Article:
Lessons from a Stranger.

Remember when I told you about that frazzled time I had at Target a month or two ago?  Well, that piece morphed into an article on leadership featured yesterday at She Loves magazine.  Enjoy!  

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She didn’t have to do it. But she saw the tears in my eyes and she saw the reddening frustration in my face and she saw the screaming toddler slumped over my protruding, bloated belly.

She saw me, and that was all it took. And in that moment, receiving her gift of kindness was the only thing I could do in return.

Because it was just one of those days: Thomas the Train wasn’t enough today, and Mama ran out of more “Berries! Berries!” All I wanted to do was lay on the couch and hibernate for another nine months, and all my son wanted to do was run and catch and throw, repeat—run and catch and throw, repeat.

By the time we arrived at Target, he wasn’t having the cart and I wasn’t having his tantrums, but what’s a girl to do when you’re already splitting the one remaining square of toilet paper in two, and all the baby-in-womb seems to crave is a bowl of Quaker Oats?

Although I could have—and perhaps should have—left the store the minute we walked inside, I remained determined to win. I’ll beat him at his own game, I thought to myself. But there’s no beating the stubborn will of a 25-month old—and by the time we met that Stranger-of-a-Saint in line, we’d both fought the good fight … and lost.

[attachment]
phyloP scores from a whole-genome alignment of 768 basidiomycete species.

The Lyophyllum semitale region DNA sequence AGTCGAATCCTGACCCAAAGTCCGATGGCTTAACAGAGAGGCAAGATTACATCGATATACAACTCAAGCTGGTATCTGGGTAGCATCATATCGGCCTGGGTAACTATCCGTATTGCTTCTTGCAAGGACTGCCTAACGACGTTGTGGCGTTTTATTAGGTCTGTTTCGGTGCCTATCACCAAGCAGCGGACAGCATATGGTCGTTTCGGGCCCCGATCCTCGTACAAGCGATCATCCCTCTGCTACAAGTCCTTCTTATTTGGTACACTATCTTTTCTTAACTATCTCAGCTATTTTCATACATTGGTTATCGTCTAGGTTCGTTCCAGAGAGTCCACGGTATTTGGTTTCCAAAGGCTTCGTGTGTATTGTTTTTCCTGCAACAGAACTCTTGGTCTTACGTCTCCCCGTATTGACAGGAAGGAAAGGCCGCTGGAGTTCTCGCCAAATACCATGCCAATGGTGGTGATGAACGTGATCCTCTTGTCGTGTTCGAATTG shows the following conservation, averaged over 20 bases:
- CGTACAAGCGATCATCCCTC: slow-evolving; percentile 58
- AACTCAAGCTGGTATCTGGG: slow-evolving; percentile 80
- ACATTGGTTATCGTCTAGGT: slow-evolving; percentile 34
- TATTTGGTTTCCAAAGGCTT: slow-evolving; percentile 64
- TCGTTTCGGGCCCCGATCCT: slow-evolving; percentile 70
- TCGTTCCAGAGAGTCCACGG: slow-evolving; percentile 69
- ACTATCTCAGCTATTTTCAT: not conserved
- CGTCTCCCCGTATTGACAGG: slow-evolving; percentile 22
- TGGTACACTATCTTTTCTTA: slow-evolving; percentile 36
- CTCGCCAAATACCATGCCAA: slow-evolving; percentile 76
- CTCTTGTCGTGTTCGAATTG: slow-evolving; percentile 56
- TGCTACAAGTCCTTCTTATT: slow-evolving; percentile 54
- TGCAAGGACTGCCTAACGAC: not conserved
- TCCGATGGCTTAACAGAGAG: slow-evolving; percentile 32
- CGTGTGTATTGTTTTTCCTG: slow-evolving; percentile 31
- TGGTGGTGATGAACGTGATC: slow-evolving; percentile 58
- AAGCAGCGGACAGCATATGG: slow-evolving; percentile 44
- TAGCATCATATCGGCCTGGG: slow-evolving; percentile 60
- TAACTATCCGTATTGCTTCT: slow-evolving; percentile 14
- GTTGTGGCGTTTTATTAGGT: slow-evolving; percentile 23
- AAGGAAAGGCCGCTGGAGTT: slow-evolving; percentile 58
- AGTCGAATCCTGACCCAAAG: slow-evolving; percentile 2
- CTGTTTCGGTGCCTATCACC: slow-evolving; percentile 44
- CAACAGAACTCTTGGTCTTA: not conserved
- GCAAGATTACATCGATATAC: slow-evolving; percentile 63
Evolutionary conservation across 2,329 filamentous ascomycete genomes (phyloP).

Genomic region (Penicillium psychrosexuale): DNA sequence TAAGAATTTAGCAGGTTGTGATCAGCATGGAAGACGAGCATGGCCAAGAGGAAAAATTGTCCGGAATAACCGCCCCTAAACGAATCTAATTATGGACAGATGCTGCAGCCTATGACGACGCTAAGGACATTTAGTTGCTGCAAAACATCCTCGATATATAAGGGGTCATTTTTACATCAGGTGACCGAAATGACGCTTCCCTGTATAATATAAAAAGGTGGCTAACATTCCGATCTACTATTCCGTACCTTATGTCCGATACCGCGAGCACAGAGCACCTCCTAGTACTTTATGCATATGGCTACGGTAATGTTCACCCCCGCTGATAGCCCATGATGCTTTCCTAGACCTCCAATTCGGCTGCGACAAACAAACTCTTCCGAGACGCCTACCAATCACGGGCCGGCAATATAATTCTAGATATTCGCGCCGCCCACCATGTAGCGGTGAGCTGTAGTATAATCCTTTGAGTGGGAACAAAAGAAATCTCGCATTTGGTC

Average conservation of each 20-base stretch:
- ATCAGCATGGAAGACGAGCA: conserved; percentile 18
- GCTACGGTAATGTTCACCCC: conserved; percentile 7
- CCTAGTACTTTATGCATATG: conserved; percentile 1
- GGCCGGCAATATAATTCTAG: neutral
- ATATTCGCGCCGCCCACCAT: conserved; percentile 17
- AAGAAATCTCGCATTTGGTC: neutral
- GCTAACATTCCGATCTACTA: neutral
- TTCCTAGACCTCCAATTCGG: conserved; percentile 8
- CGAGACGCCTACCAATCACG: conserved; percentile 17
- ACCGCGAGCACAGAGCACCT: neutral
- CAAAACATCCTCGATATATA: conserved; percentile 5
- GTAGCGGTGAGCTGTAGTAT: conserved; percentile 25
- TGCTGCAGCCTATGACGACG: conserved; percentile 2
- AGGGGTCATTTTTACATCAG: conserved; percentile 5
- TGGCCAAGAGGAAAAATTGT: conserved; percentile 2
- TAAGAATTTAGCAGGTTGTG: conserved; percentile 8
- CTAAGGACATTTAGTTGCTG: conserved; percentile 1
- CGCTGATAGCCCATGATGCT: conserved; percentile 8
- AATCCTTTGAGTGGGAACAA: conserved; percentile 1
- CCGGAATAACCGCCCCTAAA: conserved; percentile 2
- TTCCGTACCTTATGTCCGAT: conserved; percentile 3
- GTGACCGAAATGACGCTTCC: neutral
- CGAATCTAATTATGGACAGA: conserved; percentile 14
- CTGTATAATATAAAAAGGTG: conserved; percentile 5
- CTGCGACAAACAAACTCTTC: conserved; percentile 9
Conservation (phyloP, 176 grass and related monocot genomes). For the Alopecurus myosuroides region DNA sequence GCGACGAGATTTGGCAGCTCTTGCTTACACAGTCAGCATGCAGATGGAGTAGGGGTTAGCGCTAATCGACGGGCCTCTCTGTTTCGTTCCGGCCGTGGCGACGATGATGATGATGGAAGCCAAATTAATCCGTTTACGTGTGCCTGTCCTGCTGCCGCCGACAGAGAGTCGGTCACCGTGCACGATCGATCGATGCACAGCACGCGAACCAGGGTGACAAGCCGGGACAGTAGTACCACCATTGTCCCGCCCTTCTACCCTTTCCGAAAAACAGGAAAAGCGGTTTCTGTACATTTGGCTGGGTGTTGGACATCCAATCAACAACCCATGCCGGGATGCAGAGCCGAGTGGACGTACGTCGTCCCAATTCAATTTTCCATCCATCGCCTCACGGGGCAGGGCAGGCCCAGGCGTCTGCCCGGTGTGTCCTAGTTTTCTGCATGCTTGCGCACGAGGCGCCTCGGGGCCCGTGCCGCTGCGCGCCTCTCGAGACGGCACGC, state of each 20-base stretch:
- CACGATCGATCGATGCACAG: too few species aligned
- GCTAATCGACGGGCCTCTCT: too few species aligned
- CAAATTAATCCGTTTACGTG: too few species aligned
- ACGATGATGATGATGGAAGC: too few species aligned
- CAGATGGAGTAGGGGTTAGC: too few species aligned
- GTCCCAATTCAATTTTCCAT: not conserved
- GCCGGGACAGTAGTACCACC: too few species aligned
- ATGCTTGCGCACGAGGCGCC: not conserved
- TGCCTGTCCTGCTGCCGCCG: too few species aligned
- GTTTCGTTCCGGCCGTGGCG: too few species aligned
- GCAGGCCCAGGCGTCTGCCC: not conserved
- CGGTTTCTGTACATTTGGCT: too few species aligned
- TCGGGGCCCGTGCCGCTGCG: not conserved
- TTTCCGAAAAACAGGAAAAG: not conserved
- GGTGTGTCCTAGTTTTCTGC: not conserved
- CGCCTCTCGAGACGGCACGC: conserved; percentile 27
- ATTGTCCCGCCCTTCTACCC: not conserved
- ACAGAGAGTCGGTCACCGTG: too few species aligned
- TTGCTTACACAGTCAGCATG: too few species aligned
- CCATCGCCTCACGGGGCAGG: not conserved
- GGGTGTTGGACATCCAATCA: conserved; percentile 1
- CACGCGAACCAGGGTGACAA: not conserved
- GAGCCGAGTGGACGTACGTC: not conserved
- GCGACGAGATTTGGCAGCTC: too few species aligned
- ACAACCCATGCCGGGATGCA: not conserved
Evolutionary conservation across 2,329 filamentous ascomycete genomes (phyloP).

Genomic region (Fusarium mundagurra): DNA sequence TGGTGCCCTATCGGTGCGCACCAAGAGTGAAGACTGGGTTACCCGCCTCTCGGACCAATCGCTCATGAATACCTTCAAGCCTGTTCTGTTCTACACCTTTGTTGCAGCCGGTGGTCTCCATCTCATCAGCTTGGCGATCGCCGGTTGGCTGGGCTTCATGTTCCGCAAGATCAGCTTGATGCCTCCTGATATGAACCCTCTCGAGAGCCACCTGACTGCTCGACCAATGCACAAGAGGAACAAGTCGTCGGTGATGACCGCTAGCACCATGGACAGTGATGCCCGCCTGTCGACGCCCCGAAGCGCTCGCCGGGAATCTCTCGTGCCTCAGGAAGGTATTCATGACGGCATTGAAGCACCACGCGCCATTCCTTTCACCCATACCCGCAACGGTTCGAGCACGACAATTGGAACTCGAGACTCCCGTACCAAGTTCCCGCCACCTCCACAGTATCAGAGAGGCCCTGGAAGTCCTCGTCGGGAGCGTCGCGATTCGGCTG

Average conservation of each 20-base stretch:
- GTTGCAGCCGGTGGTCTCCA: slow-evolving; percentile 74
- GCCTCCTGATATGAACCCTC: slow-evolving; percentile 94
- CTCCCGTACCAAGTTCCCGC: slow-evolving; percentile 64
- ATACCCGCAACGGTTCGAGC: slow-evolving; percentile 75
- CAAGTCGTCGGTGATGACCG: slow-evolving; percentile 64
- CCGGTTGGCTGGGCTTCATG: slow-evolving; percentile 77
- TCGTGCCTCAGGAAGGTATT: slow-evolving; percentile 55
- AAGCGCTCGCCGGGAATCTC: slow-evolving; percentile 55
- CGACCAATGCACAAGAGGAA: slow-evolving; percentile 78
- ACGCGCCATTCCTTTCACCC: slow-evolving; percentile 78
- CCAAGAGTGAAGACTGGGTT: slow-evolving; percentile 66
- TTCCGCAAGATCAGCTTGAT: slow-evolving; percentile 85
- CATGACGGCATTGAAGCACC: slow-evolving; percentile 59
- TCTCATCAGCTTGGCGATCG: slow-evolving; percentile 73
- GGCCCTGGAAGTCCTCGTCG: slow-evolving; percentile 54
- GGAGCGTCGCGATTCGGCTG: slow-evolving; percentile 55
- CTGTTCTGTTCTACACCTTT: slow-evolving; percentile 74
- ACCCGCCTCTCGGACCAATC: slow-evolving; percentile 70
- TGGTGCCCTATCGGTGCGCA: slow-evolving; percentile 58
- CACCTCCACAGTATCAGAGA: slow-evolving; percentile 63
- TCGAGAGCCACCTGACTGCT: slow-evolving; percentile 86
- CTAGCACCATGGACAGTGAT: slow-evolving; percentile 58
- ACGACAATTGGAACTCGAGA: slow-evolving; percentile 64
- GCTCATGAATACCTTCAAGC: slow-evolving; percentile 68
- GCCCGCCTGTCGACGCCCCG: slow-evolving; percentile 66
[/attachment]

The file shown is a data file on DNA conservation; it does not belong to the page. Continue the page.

So somehow, perhaps because she saw me, she just knew. She knew we needed to not wait in line a minute longer than necessary: she began clearing her items from the conveyer belt, putting them back into her cart, motioning her young daughter to help. In broken English, she said, “Go ahead of us, please.” She waved and she motioned at me—and she, the giver of kindness—tacked on a please, to me, the recipient.

All I could do was receive.

All I could do was hope she saw the thank you, thank you, thank you of my teary eyes, and the bless you, bless you, bless you emanating from choked-up throat.

Now, a week later, I think and reflect on this little two-minute gift of selflessness, and I can’t help but muse that she is a woman who knows how to lead.

And it makes me realize that leadership looks different from my own original definitions of it, when I toted a leader as the one with wit and charm and good looks, to boot. A gregarious, up-front, hilarious attitude was naturally a part of the package, as was—at least in the Evangelical circles of my youth—the one who preached the best sermon, who loved Jesus the most, who emanated holiness the best.

Click here to read the rest of the article – otherwise, how have everyday experiences taught you life’s bigger lessons?  

the little things: the unanswered skype call (rachel zupke).